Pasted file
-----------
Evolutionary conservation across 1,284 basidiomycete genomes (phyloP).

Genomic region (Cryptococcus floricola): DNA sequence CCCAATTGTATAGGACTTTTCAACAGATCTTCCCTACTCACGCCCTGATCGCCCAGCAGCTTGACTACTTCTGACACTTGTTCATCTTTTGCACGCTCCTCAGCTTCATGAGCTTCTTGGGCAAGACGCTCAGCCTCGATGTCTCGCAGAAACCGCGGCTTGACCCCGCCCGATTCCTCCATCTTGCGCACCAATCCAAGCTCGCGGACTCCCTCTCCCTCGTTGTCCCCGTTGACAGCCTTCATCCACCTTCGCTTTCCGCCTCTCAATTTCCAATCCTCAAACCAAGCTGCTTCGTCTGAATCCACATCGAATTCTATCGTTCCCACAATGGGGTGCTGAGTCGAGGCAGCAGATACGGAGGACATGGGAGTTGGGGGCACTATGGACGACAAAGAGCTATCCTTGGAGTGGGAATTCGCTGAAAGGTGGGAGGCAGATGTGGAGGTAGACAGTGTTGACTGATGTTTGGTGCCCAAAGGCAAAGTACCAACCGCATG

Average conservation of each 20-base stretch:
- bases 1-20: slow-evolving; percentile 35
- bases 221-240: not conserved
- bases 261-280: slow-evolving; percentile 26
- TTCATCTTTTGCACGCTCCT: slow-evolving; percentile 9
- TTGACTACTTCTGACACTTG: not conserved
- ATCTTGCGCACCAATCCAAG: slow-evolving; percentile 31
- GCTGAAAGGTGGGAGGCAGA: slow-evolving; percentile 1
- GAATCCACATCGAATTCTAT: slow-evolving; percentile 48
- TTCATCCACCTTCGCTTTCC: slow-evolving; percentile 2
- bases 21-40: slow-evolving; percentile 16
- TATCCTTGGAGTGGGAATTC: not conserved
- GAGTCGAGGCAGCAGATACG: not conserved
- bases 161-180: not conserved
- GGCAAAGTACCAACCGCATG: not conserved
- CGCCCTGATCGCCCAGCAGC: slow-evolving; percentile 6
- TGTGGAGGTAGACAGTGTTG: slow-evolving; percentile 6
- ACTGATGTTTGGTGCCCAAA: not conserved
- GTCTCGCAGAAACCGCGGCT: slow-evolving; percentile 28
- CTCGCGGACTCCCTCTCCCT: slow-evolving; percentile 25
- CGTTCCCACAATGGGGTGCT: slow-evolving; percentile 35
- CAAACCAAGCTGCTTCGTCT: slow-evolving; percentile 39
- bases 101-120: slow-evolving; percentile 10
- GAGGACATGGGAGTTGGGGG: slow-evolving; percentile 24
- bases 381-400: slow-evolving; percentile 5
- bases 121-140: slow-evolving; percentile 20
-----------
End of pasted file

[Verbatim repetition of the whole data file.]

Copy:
Evolutionary conservation across 1,284 basidiomycete genomes (phyloP).

Genomic region (Cryptococcus floricola): DNA sequence CCCAATTGTATAGGACTTTTCAACAGATCTTCCCTACTCACGCCCTGATCGCCCAGCAGCTTGACTACTTCTGACACTTGTTCATCTTTTGCACGCTCCTCAGCTTCATGAGCTTCTTGGGCAAGACGCTCAGCCTCGATGTCTCGCAGAAACCGCGGCTTGACCCCGCCCGATTCCTCCATCTTGCGCACCAATCCAAGCTCGCGGACTCCCTCTCCCTCGTTGTCCCCGTTGACAGCCTTCATCCACCTTCGCTTTCCGCCTCTCAATTTCCAATCCTCAAACCAAGCTGCTTCGTCTGAATCCACATCGAATTCTATCGTTCCCACAATGGGGTGCTGAGTCGAGGCAGCAGATACGGAGGACATGGGAGTTGGGGGCACTATGGACGACAAAGAGCTATCCTTGGAGTGGGAATTCGCTGAAAGGTGGGAGGCAGATGTGGAGGTAGACAGTGTTGACTGATGTTTGGTGCCCAAAGGCAAAGTACCAACCGCATG

Average conservation of each 20-base stretch:
- bases 1-20: slow-evolving; percentile 35
- bases 221-240: not conserved
- bases 261-280: slow-evolving; percentile 26
- TTCATCTTTTGCACGCTCCT: slow-evolving; percentile 9
- TTGACTACTTCTGACACTTG: not conserved
- ATCTTGCGCACCAATCCAAG: slow-evolving; percentile 31
- GCTGAAAGGTGGGAGGCAGA: slow-evolving; percentile 1
- GAATCCACATCGAATTCTAT: slow-evolving; percentile 48
- TTCATCCACCTTCGCTTTCC: slow-evolving; percentile 2
- bases 21-40: slow-evolving; percentile 16
- TATCCTTGGAGTGGGAATTC: not conserved
- GAGTCGAGGCAGCAGATACG: not conserved
- bases 161-180: not conserved
- GGCAAAGTACCAACCGCATG: not conserved
- CGCCCTGATCGCCCAGCAGC: slow-evolving; percentile 6
- TGTGGAGGTAGACAGTGTTG: slow-evolving; percentile 6
- ACTGATGTTTGGTGCCCAAA: not conserved
- GTCTCGCAGAAACCGCGGCT: slow-evolving; percentile 28
- CTCGCGGACTCCCTCTCCCT: slow-evolving; percentile 25
- CGTTCCCACAATGGGGTGCT: slow-evolving; percentile 35
- CAAACCAAGCTGCTTCGTCT: slow-evolving; percentile 39
- bases 101-120: slow-evolving; percentile 10
- GAGGACATGGGAGTTGGGGG: slow-evolving; percentile 24
- bases 381-400: slow-evolving; percentile 5
- bases 121-140: slow-evolving; percentile 20